Matthew Battles does not write stories that move, develop or unfold. He creates worlds that hiss, snap, and rattle, and decorates them with objects that brood in black, glassine silence, or crumble into dusty revelation. Characters are left to grab at scraps of reality sent whipping about them at hurricane force. Ideas “run faster than memory can sieve them from the flow,” leaving vaporous reverie to fill the vacuum – dogs populate trees, demolition men bear holy forgeries, and a slick dark box siphons off synaptic vibrations.
The thrill and anxiety of the Uncanny is the engine of this debut collection by rare book librarian and cultural critic Matthew Battles. He invents a new Creole, one that combines the baroque grandiosity of 19th century industrialist with the sleek grandiosity of the 21st technologist. Traversing musty libraries and austere technology conferences, Battles quietly but ruthlessly discloses the beauty and grotesquerie of our present times, our infatuation with the New and our nostalgia for the Old both lovingly depicted and then slowly roasted on the spit.
In “The Dogs in the Trees,” man’s best friends deliver an enigmatic rebuke. The protagonist of “The Sovereignties of Invention” is enthralled by a gadget that plumbs the depths of the stream of consciousness. In “The Manuscript of Belz,” a librarian ponders the glamor of the book and the bloody limits of cultural experience. And “the Gnomon” seeks in Internet culture the same dark energies limned by Poe. Each story within “The Sovereignties of Invention” waits, still, dark and deep, to yield its unique shock of uncanny truth – the only choice is to dive in.
About Matthew Battles
Matthew Battles writes about culture, science, and technology for the Atlantic Monthly, the Boston Globe, the London Review of Books and a host of other publications, and is a founder of HiLobrow, an online magazine of critical culture named one of the best blogs of 2010 by Time Magazine. His first book, Library: an Unquiet History, was translated into six languages. He lives in Boston.
Matthew Battles brings such an unlikely collision of influences together in these stories that it is amazing they survive the impact, but again and again they do, emerging whole and strong. I will return to The Sovereignties of Invention for the multifold pleasures of its sentences, each one a bold painting in its own little frame of words, and for the quality of exploration in its pages, as adventurous as they are cerebral, as nimble as they are exact. — Kevin Brockmeier
As one might expect from the author of Library: An Unquiet History, Battles owes a debt to Borges#8212but it’s the right kind of debt. His fables unfold against a hi-res real world, with close attention to everyday detail, in a prose that is precise, concise, musical, and alive. — Lorin Stein, The Paris Review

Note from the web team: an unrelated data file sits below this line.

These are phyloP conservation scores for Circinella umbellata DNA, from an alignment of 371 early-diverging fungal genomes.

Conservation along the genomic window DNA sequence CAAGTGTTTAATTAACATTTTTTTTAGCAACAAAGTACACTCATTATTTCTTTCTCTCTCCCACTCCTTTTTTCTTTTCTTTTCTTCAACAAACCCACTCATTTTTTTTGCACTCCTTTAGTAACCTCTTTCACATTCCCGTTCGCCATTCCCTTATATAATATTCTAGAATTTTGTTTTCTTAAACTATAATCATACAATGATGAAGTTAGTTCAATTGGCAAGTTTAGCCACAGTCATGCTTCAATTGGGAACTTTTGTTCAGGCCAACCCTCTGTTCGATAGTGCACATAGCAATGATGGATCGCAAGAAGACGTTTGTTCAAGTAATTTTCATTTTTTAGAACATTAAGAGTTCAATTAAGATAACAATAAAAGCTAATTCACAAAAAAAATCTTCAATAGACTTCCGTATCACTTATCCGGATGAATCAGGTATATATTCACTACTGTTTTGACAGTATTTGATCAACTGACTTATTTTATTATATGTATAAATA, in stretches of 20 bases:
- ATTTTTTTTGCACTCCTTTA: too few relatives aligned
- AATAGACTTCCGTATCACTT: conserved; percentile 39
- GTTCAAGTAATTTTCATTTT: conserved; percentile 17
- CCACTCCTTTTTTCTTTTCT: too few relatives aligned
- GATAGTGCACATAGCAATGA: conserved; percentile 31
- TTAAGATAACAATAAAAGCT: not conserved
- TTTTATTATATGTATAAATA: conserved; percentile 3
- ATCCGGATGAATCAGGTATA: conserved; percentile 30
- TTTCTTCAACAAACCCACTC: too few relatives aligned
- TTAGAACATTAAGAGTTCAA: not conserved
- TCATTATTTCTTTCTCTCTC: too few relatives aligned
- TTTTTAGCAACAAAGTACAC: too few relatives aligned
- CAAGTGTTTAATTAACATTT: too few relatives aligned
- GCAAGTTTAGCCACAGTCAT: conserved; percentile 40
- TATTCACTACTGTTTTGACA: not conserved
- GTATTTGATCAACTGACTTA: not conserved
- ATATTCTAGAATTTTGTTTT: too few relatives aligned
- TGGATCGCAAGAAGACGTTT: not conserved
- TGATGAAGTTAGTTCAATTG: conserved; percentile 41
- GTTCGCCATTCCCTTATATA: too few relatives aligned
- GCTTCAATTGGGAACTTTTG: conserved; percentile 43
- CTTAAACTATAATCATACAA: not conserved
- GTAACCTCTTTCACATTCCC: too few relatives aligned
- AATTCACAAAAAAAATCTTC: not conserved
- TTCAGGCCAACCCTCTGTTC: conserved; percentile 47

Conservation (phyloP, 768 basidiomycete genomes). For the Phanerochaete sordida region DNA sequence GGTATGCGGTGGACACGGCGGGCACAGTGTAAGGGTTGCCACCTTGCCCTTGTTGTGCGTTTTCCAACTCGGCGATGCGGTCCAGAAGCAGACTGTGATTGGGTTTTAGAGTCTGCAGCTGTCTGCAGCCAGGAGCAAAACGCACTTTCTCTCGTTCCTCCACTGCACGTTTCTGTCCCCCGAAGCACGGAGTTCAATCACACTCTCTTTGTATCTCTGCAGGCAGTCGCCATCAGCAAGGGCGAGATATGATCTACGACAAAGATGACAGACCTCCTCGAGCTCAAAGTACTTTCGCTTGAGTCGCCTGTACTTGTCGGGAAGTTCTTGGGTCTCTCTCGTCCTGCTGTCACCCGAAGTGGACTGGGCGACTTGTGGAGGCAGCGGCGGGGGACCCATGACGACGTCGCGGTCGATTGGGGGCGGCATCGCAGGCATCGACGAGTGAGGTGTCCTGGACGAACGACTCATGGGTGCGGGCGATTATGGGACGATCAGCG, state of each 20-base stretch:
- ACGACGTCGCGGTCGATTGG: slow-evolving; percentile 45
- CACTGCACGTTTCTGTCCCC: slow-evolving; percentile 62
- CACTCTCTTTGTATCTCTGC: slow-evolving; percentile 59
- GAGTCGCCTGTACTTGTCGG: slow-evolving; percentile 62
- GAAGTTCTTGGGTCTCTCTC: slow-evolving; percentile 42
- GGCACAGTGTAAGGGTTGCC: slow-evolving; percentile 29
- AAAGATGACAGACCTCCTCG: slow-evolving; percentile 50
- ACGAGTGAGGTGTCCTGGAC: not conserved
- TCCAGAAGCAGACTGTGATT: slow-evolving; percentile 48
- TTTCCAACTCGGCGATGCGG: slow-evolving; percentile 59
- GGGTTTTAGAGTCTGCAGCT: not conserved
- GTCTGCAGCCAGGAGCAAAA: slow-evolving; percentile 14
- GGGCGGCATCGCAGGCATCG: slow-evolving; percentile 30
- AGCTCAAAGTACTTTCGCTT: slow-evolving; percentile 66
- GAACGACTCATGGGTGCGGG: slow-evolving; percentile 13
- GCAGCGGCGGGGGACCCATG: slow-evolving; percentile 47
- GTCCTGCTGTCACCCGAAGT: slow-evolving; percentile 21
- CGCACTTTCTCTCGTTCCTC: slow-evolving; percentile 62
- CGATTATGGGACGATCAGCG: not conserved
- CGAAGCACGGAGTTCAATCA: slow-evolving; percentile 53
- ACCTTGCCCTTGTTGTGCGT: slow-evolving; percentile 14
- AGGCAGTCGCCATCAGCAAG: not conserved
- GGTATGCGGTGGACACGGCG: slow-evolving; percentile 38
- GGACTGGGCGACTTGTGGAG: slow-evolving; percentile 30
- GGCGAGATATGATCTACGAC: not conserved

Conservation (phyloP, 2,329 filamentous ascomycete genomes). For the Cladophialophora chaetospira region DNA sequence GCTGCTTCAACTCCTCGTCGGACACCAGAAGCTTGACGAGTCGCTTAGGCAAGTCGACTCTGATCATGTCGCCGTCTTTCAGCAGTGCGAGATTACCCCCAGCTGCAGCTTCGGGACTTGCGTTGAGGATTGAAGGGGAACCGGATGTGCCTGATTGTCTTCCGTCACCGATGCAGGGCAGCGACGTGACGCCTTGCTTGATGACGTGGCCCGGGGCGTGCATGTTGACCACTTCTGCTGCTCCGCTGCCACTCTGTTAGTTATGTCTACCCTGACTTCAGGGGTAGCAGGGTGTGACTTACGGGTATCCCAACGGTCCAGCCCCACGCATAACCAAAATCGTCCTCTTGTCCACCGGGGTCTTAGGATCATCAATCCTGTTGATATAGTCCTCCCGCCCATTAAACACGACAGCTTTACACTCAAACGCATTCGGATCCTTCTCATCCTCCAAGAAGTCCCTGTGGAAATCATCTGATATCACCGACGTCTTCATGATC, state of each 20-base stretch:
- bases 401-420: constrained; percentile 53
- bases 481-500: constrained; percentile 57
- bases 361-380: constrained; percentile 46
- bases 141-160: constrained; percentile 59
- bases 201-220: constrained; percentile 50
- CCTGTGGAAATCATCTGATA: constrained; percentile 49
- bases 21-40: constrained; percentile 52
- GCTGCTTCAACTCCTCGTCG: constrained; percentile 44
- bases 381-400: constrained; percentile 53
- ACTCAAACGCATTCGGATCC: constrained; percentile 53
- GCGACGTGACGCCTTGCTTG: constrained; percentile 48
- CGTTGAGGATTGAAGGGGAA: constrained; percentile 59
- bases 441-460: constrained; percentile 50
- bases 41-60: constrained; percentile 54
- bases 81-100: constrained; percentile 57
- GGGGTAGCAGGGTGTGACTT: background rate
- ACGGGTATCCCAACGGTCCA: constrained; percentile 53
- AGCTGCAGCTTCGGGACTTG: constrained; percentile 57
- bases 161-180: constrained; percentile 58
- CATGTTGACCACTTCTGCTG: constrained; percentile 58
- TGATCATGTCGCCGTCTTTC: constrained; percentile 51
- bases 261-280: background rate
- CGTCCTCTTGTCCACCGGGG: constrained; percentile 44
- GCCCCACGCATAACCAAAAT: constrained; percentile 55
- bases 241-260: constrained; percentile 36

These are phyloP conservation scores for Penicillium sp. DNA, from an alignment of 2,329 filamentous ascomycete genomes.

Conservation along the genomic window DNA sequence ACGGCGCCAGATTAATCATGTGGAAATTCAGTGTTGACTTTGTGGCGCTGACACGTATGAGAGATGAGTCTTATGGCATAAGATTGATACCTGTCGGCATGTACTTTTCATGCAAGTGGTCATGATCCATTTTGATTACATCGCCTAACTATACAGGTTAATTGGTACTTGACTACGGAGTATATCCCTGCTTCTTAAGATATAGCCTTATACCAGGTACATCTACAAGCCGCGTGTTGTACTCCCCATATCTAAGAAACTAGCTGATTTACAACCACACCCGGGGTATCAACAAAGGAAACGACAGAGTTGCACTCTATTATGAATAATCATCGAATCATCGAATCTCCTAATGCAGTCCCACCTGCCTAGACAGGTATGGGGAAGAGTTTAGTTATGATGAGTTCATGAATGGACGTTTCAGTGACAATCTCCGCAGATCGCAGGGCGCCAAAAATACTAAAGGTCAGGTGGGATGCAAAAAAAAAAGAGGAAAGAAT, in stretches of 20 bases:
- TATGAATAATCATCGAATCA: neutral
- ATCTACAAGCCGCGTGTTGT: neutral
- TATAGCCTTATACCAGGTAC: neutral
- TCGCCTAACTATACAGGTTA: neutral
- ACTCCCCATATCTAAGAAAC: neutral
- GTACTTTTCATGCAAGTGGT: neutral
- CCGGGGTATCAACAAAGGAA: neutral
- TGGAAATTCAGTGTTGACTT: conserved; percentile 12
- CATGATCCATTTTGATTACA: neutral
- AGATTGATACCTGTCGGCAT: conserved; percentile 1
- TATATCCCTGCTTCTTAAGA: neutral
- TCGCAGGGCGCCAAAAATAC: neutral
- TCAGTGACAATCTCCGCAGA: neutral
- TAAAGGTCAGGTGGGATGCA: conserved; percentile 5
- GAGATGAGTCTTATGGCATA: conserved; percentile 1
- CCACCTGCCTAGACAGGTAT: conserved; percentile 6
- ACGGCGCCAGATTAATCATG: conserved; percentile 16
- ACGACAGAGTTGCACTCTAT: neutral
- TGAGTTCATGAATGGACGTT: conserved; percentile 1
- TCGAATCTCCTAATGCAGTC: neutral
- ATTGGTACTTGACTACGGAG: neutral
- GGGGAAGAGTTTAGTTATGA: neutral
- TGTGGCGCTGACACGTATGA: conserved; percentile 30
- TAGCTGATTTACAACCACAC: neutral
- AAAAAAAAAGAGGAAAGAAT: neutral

“The Sovereignties of Invention,” by Matthew Battles
The Washington Post Book Review – June 20, 2012 (Excerpt)
Matthew Battles’s 11 “tales,” as they are called on the title page of “The Sovereignties of Invention,” cover the range of literary parable and fantasy. Several echo the tone — observant, factual, elegant — of our greatest living practitioner of this genre, Steven Millhauser. For instance, here is the opening of “The Dogs in the Trees”:
“The first sightings of dogs in trees were reported not long after the Fall equinox. Early rumor came in the form of videos shot at arms’ length on cell phones and hastily uploaded — grainy, shaky, shot with cock-angled intensity, the palsied depth of field swimming as it sought purchase amidst limbs and leaves.”
As the narrative develops, more and more dogs are sighted, quietly hunched among the branches. Tethered pets soon begin to bark and howl at night, maddened with desire to be aloft. Oddly enough, nobody makes any serious effort to lower the dogs back to earth. And eventually the animals begin . . .
Well, there’s no point in spoiling the story. But one can safely say that it remains mysterious and its final meaning elusive. Indeed, while all of Battles’s tales neatly hook the reader, he seems better at creating symbolic or allegorical situations than resolving them. I frequently finished a story by murmuring, “Huh?” or with the feeling that it was just a bit too precious and derivative, overwrought in both senses of the word. [Read the full article...]
THE BLEEDING HILLS A Novel by Wilfried F. Voss
I have fought a good fight,
I have finished my course,
I have kept the faith. - 2 Timothy iv. 7
The Irish War is officially a part of history, but not for Finnean Whelan, an IRA veteran of almost 40 years. British Intelligence has produced evidence that he is the mastermind behind a conspiracy to assassinate the First Minister of Northern Ireland. For Whelan this is not only a mission of revenge, but marks the beginning of a journey into the past and the return to the one true love: Ireland. [More...]
We are the only country that makes guns, including military-style assault weapons, available to anyone who wants to buy them. This is not freedom. It is a tyranny of death and destruction — a tyranny of which the National Rifle Association is proud. The Washington Post
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